The study examined the empirical study of commuting behaviours of commercial public transport passengers in Lagos State, Nigeria. The study made use of relevant and extensive review of literatures based on researchers’ and scholars’ opinions. The descriptive research survey was used in order to assess the opinions of the respondents using the questionnaire. A total of 84 samples were used as representative population, while two null hypotheses were formulated and tested using the Pearson Product Moment Correlation Coefficient at 0.05 level of significant. The results that were obtained indicated that a positive correlation exists between frequency of travel and commuters income in Lagos Metropolis and that a positive correlation exists between frequency of travels and distance covered by commuters in Lagos Metropolis. Based on the data analyses and the conclusion reached in this study, the following recommendations were made: The authorities, policy makers and transport authorities should carry out the followings recommendations: They should evolve strategies for improving personal security, they should also provide alternative work schedule such as flex time, compressed work week and staggered shifts and should introduce Bus Rapid Transit (BRT) systems to provide high quality bus services on busy urban corridors in Lagos State.
1.1 Background of the Study
Travel behavior is the way people move in the public realm by all means of transport and for all purposes. Some of the activities people want to engage in are separated by space, which requires people to travel. The choices they make in order to travel are based on options, constraints, habits, and opportunities. For instance, how people travel to work (by car, bus, subway, or walk), the time they leave, and the duration and type of stops they make on the way are important aspects of travel behavior.
The frequent use of private cars in urban areas has a significant impact on the environment as well as on human health. Despite the fact that technical improvements, such as catalytic converts and fuel efficient engines, have decreased the pollution per vehicle, the environmental gains have been lost through the more extensive use of private cars (National Committee for Agenda 21, 1997). Other increasing problems concern auditory pollution, traffic accidents, excessive land use and the depletion of natural resources (Kolbensvedt et al., 1996).
Generally, an attitude is defined as a psychological construct, composed of affective, cognitive and behavioral components, which may be used to describe human evaluative responses (e.g. Eagly and Chaiken, 1993).
Ajzen and FishbeinÕs (1980) Theory of Reasoned Action was a break-through as a general attitude model for predicting behavior. The theory stated that voluntary behavior could be predicted by the intention to act, where the intention was determined by the attitude towards the behavior plus a subjective norm. However, the theory was criticized being narrow, since most behaviors are not voluntary (Eagly and Chaiken, 1993). Ajzen(1988) adhered to the critique by developing the Theory of Planned Behaviour, which also included perceive control over the actual behaviour as a determinant. This theory has been widely recognized (Ajzen, 1991), but Eagly and Chaiken (1993) have suggested that attitude towards the target, habits, and outcomes from norms and self-identity might also be significant in order to improve the prediction of behaviors from attitudes.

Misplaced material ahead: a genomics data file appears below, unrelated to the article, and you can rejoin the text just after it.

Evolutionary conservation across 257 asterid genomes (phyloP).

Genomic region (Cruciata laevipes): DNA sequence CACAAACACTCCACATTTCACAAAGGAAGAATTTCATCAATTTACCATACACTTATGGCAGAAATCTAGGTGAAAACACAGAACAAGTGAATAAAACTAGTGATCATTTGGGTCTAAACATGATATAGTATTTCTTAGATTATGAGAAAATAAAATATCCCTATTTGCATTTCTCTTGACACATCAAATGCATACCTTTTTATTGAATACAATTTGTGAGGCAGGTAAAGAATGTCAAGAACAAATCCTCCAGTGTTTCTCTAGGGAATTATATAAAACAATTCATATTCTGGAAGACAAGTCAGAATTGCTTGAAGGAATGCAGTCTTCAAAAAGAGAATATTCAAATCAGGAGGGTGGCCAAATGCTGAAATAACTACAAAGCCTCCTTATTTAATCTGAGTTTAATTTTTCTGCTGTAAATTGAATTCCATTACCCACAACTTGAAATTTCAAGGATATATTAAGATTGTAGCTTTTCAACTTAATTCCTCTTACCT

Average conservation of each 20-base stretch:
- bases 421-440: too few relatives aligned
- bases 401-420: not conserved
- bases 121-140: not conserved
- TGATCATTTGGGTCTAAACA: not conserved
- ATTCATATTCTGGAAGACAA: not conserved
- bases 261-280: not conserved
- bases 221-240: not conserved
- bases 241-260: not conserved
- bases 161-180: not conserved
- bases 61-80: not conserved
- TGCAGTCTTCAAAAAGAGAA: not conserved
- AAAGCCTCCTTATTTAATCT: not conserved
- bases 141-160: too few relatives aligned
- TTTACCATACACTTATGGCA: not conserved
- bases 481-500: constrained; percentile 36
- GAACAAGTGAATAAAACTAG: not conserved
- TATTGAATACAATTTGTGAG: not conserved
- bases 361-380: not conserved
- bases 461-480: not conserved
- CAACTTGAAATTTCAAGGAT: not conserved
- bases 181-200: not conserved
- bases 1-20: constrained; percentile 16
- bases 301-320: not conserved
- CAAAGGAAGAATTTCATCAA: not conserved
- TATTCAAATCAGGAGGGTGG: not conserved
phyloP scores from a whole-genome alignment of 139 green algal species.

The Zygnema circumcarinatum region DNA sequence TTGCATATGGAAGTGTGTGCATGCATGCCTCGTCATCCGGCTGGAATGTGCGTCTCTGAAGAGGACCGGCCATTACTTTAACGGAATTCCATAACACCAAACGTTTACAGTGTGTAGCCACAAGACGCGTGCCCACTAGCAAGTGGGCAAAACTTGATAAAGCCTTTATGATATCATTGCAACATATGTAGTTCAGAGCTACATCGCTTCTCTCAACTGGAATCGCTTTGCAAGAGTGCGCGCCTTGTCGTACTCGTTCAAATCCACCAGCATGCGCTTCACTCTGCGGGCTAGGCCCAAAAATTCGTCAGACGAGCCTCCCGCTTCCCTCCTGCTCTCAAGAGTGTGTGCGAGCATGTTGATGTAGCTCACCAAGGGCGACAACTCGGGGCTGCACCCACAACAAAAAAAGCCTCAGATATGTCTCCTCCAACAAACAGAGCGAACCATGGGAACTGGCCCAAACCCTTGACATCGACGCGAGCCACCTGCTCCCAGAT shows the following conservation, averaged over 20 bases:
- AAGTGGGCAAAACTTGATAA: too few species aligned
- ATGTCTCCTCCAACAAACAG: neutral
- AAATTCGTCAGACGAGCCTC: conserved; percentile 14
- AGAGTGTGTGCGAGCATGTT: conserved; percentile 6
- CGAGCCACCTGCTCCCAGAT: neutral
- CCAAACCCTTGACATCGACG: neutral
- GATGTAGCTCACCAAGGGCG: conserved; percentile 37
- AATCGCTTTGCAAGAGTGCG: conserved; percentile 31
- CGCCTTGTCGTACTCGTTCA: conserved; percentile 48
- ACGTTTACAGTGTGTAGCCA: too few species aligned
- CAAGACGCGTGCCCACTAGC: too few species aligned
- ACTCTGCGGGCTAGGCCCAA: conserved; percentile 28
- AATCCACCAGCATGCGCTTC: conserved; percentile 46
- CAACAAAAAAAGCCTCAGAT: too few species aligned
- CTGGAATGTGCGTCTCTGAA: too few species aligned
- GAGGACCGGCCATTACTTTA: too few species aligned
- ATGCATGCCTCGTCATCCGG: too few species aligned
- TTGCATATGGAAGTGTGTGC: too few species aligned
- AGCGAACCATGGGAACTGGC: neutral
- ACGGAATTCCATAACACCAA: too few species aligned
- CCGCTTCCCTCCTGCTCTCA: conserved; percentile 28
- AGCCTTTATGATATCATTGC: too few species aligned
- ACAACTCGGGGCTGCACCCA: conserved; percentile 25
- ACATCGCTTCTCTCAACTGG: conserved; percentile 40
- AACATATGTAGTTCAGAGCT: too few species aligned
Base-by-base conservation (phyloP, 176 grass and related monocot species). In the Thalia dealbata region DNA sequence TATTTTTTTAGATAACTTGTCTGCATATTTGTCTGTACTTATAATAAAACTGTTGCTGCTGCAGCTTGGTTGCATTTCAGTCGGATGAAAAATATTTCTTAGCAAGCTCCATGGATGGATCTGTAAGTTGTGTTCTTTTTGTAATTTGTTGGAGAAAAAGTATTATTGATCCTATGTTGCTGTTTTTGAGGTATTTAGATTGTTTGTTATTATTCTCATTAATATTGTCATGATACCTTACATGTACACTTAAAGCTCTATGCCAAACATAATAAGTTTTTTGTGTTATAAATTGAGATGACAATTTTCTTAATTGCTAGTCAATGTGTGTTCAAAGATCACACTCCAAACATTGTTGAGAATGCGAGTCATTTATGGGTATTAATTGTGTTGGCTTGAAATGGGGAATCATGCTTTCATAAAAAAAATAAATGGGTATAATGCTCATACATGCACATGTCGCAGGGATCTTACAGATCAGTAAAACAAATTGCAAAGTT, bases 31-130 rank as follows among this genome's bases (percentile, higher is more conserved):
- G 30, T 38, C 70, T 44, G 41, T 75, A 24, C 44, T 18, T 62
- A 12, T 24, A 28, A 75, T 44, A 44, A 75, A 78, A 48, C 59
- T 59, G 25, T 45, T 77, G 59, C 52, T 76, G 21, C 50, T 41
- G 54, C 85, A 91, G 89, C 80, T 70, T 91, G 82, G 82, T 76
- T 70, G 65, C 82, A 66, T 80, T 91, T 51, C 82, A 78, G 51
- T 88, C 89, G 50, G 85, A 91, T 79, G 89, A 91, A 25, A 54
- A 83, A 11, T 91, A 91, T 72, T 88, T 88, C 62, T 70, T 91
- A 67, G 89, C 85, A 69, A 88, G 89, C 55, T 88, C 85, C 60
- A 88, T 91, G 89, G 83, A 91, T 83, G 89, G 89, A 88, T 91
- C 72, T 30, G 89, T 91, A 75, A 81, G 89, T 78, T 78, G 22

Already in the early 1970s the ecological problems were defined as a crisis of maladaptive behaviour. It was also recognized that ecologically responsible patterns of human behaviour were required to solve the problems (Stern and Oskamp, 1987).
The attitude most often discussed is environmental concern, a general attitude against environmental deterioration (Fransson et al., 1994). Gagnon-Thompson and Barton (1994) meant that environmental concern is motivated either by a true care for the nature as such, or by a care for nature as a human resource. Early research showed that environmental concern, at least to some degree, would determine actions promoting a sustainable environment (Arbuthnot, 1977; Kallgren and Wood, 1986; Stern and Oskamp, 1987). Perceived threat of environmental degradation was another factor, which seemed to be of significance for pro-environmental behaviour (Campell, 1983; Schmidt and Gi€ord, 1989; Baldassare and Katz, 1992; Fridgen, 1994).
Also knowledge of environmental impact caused by human activities has been suggested as a motive for actions by, among others, Krause (1993) and Gamba and Oskamp (1994).
Within the field of environmental psychology, also more comprehensive models for predicting pro-environmental behaviour have been developed (Hines et al., 1986/1987; Hungerford and Volk, 1990; Axelrod and Lehman, 1993; Geller, 1995; Grob, 1995; Stern et al., 1995).
Several studies, based on models with both effective and cognitive components, seem to indicate that environmental knowledge is less important than attitudes in predicting pro-environmental behaviours (Hines et al., 1986/1987; Axelrod and Lehman, 1993; Grob, 1995).
In these studies also feelings of control, efficacy or empowerment aspects of the behavior, have been successfully introduced. Other variables presently discussed are social and financial expectations of behaviour outcomes. However, the relations between attitudinal components and pro-environmental behaviours seem to be very complex and, as shown by evy-Leboyer et al. (1996), caution is imperative, especially when extrapolating the results from one culture to another.
In their study on sub-samples from six European countries, variations in a wide range of pro-environmental behaviours could be explained by either risk perception, subjective knowledge or attitudes in the municipality.
Environmentally sound travel behavior seems to be one of the most difficult pro-environmental behaviors to promote in Nigeria (Lind_en, 1994; Widergren, 1998). Approximately 50% of all journeys within urban areas, most of them less than five kilometres, are made by car (Solheim and Stangeby, 1997). Several reasons for the dominance of the private car have been brought up. The car is associated with time saving, comfort, freedom of movement and personal space (Malmberg, 1980; Tengstrom, 1992). Such features of the car have served it well in town planning (Herbert and Thomas, 1990). The car has also become essential in the life style of large groups in our society and thereby necessary for daily activities (Gnarling et al., 1984; Berge and Nondal, 1994).